I like it when the theoretical lessons I teach in my seminars are validated by experience.
I’m in Dubai, at a dinner with one of my hosts and another guest. Naturally, we got to talking about etiquette. The guest wanted to know if etiquette is simply different in different cultures or if there is any commonality that crosses cultural boundaries.
I began answering him by affirming that etiquette does vary among cultures and it changes over time. A simple example: During my visit, my host and I met numerous people both on a business and personal basis. Greetings had gone well — American-style: Look them in the eye and add a pleasant verbal greeting to go along with a firm handshake. But I noticed a difference in style when my host, who is a man, greeted another man by kissing on the cheek three times. They would go to the right; they would go to the left; and then they would go to the right a second time.
In the United States that most assuredly is not the custom, even among good male friends. For my generation even good friends would greet each other with a handshake. More recently it has become more common to see two men who know each other well greet each other with a hug. While our cultural greeting norm is changing over time, you are still not likely to see even one kiss on the cheek between male friends.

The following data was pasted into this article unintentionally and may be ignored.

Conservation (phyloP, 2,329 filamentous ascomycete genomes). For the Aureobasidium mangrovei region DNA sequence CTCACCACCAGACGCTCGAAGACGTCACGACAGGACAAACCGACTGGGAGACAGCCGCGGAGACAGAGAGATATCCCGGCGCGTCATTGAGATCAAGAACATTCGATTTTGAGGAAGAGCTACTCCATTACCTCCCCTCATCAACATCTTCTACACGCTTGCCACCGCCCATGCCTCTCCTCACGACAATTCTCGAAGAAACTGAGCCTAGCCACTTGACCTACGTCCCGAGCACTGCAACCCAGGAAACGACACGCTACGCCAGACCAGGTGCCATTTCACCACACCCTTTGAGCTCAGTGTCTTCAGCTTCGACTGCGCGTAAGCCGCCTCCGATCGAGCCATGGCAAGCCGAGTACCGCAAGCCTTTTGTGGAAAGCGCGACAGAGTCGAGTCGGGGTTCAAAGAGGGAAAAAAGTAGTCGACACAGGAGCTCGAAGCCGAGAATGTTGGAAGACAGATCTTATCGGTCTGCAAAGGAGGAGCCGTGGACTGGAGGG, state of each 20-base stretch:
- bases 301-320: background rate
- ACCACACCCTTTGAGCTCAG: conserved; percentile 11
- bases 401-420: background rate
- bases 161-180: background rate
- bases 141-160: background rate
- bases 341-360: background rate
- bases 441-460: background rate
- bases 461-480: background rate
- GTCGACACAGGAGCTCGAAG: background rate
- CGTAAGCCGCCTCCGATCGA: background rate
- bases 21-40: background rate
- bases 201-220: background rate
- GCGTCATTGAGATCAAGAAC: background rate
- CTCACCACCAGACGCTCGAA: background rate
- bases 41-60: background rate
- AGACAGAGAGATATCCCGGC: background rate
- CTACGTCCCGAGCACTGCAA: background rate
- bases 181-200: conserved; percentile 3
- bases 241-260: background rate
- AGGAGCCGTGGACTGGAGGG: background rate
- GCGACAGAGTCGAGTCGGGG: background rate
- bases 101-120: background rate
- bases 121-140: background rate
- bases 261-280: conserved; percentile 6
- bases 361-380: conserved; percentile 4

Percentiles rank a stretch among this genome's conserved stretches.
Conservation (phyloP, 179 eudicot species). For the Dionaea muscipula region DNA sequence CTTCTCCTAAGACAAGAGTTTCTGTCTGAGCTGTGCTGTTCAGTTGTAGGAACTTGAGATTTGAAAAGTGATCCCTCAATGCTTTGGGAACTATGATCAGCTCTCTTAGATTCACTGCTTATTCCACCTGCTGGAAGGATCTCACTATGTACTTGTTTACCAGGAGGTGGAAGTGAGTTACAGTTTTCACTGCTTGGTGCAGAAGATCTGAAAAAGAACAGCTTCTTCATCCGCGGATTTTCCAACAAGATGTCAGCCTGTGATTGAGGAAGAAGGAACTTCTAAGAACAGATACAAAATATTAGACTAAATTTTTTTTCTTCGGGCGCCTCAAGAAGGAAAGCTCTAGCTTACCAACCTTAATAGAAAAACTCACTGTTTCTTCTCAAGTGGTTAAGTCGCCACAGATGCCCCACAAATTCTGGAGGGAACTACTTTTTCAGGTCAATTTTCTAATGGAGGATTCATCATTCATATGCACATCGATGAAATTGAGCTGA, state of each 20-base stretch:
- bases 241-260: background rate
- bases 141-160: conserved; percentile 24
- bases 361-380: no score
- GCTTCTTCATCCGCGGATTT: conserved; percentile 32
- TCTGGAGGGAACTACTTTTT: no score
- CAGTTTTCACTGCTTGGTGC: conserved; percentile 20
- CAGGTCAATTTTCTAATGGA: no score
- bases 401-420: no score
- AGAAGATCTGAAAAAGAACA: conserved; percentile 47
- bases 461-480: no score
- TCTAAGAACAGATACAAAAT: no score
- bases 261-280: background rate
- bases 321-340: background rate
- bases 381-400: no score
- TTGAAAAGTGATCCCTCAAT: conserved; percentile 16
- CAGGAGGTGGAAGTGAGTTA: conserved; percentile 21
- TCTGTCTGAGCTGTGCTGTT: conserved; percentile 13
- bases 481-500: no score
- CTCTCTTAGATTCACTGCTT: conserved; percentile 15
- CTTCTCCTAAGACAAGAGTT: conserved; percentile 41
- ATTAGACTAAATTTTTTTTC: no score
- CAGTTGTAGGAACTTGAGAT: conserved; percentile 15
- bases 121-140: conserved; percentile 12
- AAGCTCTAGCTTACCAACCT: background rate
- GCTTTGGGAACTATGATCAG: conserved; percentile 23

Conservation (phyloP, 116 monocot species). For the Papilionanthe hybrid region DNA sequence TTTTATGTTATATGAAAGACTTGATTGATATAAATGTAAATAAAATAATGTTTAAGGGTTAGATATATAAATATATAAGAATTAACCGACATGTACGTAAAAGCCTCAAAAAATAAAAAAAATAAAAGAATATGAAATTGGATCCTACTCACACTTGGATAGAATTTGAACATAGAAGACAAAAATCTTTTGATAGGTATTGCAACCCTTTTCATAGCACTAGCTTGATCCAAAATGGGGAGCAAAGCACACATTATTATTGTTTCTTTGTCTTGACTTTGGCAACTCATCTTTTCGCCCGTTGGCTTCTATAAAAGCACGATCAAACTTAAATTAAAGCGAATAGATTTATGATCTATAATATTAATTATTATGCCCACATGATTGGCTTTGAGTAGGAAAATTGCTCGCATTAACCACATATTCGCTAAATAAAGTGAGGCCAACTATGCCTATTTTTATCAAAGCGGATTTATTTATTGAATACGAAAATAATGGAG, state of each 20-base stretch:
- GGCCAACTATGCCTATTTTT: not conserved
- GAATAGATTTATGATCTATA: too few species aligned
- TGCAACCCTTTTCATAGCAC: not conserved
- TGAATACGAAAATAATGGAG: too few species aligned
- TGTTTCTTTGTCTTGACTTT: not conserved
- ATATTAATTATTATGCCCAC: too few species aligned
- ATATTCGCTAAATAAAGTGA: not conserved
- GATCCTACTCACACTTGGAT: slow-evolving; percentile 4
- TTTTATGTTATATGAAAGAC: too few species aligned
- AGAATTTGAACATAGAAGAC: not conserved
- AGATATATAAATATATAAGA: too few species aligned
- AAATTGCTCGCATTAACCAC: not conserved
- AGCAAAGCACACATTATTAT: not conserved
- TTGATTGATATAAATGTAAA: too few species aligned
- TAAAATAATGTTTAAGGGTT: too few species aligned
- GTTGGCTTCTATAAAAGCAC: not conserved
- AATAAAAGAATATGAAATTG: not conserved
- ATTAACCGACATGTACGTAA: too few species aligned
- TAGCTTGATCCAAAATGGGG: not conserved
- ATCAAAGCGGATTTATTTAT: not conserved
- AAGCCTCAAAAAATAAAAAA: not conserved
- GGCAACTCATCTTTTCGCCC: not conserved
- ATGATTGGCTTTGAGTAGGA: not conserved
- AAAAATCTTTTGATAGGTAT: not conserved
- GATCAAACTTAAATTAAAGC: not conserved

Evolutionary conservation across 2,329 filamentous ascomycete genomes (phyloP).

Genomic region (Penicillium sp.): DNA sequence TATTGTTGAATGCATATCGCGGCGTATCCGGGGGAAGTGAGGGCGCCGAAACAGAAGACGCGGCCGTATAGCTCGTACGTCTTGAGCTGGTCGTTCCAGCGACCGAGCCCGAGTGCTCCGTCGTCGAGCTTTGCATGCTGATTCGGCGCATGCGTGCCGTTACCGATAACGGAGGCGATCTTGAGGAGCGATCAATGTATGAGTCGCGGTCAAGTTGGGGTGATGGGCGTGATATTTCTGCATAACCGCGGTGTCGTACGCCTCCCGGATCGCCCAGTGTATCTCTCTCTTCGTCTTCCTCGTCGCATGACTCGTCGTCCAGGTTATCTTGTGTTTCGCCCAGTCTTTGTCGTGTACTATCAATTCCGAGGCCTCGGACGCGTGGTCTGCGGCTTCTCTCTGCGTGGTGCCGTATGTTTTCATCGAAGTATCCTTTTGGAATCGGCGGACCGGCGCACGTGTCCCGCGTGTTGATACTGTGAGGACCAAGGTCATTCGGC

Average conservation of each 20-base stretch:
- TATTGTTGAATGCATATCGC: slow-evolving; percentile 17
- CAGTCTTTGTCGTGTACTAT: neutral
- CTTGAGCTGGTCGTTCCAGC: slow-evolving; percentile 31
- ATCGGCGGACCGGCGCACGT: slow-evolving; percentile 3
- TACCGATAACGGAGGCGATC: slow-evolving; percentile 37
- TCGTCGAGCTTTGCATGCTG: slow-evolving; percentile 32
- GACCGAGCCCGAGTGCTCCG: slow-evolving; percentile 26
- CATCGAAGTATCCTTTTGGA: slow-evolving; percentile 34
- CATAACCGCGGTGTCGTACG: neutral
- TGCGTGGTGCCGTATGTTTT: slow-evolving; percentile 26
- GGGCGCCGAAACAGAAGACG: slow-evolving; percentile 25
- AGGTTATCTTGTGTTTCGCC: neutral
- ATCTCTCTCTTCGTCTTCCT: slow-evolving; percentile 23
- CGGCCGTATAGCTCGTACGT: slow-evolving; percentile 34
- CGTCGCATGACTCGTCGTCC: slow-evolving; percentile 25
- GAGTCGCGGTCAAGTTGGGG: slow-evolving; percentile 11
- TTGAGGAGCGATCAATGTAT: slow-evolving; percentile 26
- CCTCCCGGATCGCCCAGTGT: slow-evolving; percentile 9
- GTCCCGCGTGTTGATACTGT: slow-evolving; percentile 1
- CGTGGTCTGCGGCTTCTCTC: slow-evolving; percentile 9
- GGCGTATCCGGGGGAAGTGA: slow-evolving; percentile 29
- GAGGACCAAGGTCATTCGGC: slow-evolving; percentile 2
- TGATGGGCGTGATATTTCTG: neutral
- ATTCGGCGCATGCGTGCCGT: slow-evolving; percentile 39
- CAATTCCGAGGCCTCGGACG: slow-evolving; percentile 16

I explained to the guest that although the forms of greeting — three kisses or a hug or a handshake — vary, they all demonstrate a key underlying principle of etiquette, which is to honor and show respect for people as you greet them. While the act of showing respect is universal, the means or particular manner varies among cultures and can also change over time. For example, in current American culture, women no longer curtsy and men no longer bow in greeting as they did in the 18th century.
Sometimes, explaining the differences among manners and the principles of etiquette seems like an academic exercise. But here in Dubai, watching my host greet other men reminded me that in the real world principles of etiquette such as consideration and respect are universal, that they do cross cultural boundaries and are consistent over time, while the outward way we demonstrate that respect is a reflection of current cultural practice.